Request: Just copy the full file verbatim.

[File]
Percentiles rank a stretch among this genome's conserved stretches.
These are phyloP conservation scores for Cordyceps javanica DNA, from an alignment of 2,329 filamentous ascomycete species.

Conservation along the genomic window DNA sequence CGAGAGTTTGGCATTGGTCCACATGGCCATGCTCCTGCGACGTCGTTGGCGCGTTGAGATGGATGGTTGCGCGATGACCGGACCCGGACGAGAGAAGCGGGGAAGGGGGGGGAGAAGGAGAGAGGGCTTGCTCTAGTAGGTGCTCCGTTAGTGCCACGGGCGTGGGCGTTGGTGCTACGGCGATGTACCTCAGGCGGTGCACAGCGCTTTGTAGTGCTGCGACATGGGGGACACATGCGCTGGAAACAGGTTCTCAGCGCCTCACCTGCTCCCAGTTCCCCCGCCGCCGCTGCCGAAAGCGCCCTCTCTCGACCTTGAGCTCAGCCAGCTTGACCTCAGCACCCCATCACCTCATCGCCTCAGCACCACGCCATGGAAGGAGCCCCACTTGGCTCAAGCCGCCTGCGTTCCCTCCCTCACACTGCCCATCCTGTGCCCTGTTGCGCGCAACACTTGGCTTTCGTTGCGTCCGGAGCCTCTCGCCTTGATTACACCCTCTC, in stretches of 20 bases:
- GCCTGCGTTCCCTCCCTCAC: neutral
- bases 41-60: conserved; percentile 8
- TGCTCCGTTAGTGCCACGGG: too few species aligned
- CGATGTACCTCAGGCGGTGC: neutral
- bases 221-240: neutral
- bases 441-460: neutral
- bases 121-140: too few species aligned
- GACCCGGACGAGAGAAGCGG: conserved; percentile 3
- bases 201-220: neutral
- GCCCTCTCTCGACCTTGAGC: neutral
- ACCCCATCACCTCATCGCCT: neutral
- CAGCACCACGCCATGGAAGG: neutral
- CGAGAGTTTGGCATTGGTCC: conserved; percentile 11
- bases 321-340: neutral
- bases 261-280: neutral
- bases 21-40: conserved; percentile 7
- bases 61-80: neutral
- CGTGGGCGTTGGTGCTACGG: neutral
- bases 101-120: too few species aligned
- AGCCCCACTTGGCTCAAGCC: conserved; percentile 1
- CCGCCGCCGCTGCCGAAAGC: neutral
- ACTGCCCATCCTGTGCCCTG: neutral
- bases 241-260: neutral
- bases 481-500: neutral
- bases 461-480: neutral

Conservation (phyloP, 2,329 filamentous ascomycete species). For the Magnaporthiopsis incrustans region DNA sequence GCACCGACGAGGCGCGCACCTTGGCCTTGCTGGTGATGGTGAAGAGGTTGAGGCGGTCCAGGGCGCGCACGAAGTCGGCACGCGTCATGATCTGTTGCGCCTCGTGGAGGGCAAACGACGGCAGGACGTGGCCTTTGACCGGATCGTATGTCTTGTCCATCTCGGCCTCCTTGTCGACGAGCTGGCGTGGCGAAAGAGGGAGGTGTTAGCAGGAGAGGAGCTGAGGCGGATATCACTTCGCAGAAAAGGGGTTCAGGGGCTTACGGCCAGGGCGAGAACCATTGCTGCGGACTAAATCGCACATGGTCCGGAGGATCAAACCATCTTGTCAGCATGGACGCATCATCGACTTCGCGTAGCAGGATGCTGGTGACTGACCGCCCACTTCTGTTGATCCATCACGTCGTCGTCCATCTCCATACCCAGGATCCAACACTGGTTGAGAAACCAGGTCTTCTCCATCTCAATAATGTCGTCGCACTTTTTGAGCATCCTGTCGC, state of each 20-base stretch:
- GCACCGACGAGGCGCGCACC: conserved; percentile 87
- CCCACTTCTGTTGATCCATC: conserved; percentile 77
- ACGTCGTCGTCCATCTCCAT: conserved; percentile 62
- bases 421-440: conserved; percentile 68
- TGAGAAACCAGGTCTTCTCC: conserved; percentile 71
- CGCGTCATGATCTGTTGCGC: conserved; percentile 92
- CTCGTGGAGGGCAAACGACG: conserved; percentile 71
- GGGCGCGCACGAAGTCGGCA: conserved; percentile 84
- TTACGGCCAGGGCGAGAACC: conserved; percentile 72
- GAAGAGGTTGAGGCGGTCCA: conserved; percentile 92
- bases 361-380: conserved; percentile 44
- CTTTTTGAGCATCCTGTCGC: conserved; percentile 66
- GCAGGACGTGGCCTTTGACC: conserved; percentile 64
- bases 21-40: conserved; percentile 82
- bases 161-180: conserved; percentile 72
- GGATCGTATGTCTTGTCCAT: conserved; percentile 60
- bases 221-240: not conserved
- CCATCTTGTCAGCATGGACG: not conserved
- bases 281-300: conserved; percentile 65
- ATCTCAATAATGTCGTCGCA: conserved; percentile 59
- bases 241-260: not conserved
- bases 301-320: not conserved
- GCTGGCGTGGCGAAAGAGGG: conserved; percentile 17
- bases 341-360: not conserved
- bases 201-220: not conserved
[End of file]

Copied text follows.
Percentiles rank a stretch among this genome's conserved stretches.
These are phyloP conservation scores for Cordyceps javanica DNA, from an alignment of 2,329 filamentous ascomycete species.

Conservation along the genomic window DNA sequence CGAGAGTTTGGCATTGGTCCACATGGCCATGCTCCTGCGACGTCGTTGGCGCGTTGAGATGGATGGTTGCGCGATGACCGGACCCGGACGAGAGAAGCGGGGAAGGGGGGGGAGAAGGAGAGAGGGCTTGCTCTAGTAGGTGCTCCGTTAGTGCCACGGGCGTGGGCGTTGGTGCTACGGCGATGTACCTCAGGCGGTGCACAGCGCTTTGTAGTGCTGCGACATGGGGGACACATGCGCTGGAAACAGGTTCTCAGCGCCTCACCTGCTCCCAGTTCCCCCGCCGCCGCTGCCGAAAGCGCCCTCTCTCGACCTTGAGCTCAGCCAGCTTGACCTCAGCACCCCATCACCTCATCGCCTCAGCACCACGCCATGGAAGGAGCCCCACTTGGCTCAAGCCGCCTGCGTTCCCTCCCTCACACTGCCCATCCTGTGCCCTGTTGCGCGCAACACTTGGCTTTCGTTGCGTCCGGAGCCTCTCGCCTTGATTACACCCTCTC, in stretches of 20 bases:
- GCCTGCGTTCCCTCCCTCAC: neutral
- bases 41-60: conserved; percentile 8
- TGCTCCGTTAGTGCCACGGG: too few species aligned
- CGATGTACCTCAGGCGGTGC: neutral
- bases 221-240: neutral
- bases 441-460: neutral
- bases 121-140: too few species aligned
- GACCCGGACGAGAGAAGCGG: conserved; percentile 3
- bases 201-220: neutral
- GCCCTCTCTCGACCTTGAGC: neutral
- ACCCCATCACCTCATCGCCT: neutral
- CAGCACCACGCCATGGAAGG: neutral
- CGAGAGTTTGGCATTGGTCC: conserved; percentile 11
- bases 321-340: neutral
- bases 261-280: neutral
- bases 21-40: conserved; percentile 7
- bases 61-80: neutral
- CGTGGGCGTTGGTGCTACGG: neutral
- bases 101-120: too few species aligned
- AGCCCCACTTGGCTCAAGCC: conserved; percentile 1
- CCGCCGCCGCTGCCGAAAGC: neutral
- ACTGCCCATCCTGTGCCCTG: neutral
- bases 241-260: neutral
- bases 481-500: neutral
- bases 461-480: neutral

Conservation (phyloP, 2,329 filamentous ascomycete species). For the Magnaporthiopsis incrustans region DNA sequence GCACCGACGAGGCGCGCACCTTGGCCTTGCTGGTGATGGTGAAGAGGTTGAGGCGGTCCAGGGCGCGCACGAAGTCGGCACGCGTCATGATCTGTTGCGCCTCGTGGAGGGCAAACGACGGCAGGACGTGGCCTTTGACCGGATCGTATGTCTTGTCCATCTCGGCCTCCTTGTCGACGAGCTGGCGTGGCGAAAGAGGGAGGTGTTAGCAGGAGAGGAGCTGAGGCGGATATCACTTCGCAGAAAAGGGGTTCAGGGGCTTACGGCCAGGGCGAGAACCATTGCTGCGGACTAAATCGCACATGGTCCGGAGGATCAAACCATCTTGTCAGCATGGACGCATCATCGACTTCGCGTAGCAGGATGCTGGTGACTGACCGCCCACTTCTGTTGATCCATCACGTCGTCGTCCATCTCCATACCCAGGATCCAACACTGGTTGAGAAACCAGGTCTTCTCCATCTCAATAATGTCGTCGCACTTTTTGAGCATCCTGTCGC, state of each 20-base stretch:
- GCACCGACGAGGCGCGCACC: conserved; percentile 87
- CCCACTTCTGTTGATCCATC: conserved; percentile 77
- ACGTCGTCGTCCATCTCCAT: conserved; percentile 62
- bases 421-440: conserved; percentile 68
- TGAGAAACCAGGTCTTCTCC: conserved; percentile 71
- CGCGTCATGATCTGTTGCGC: conserved; percentile 92
- CTCGTGGAGGGCAAACGACG: conserved; percentile 71
- GGGCGCGCACGAAGTCGGCA: conserved; percentile 84
- TTACGGCCAGGGCGAGAACC: conserved; percentile 72
- GAAGAGGTTGAGGCGGTCCA: conserved; percentile 92
- bases 361-380: conserved; percentile 44
- CTTTTTGAGCATCCTGTCGC: conserved; percentile 66
- GCAGGACGTGGCCTTTGACC: conserved; percentile 64
- bases 21-40: conserved; percentile 82
- bases 161-180: conserved; percentile 72
- GGATCGTATGTCTTGTCCAT: conserved; percentile 60
- bases 221-240: not conserved
- CCATCTTGTCAGCATGGACG: not conserved
- bases 281-300: conserved; percentile 65
- ATCTCAATAATGTCGTCGCA: conserved; percentile 59
- bases 241-260: not conserved
- bases 301-320: not conserved
- GCTGGCGTGGCGAAAGAGGG: conserved; percentile 17
- bases 341-360: not conserved
- bases 201-220: not conserved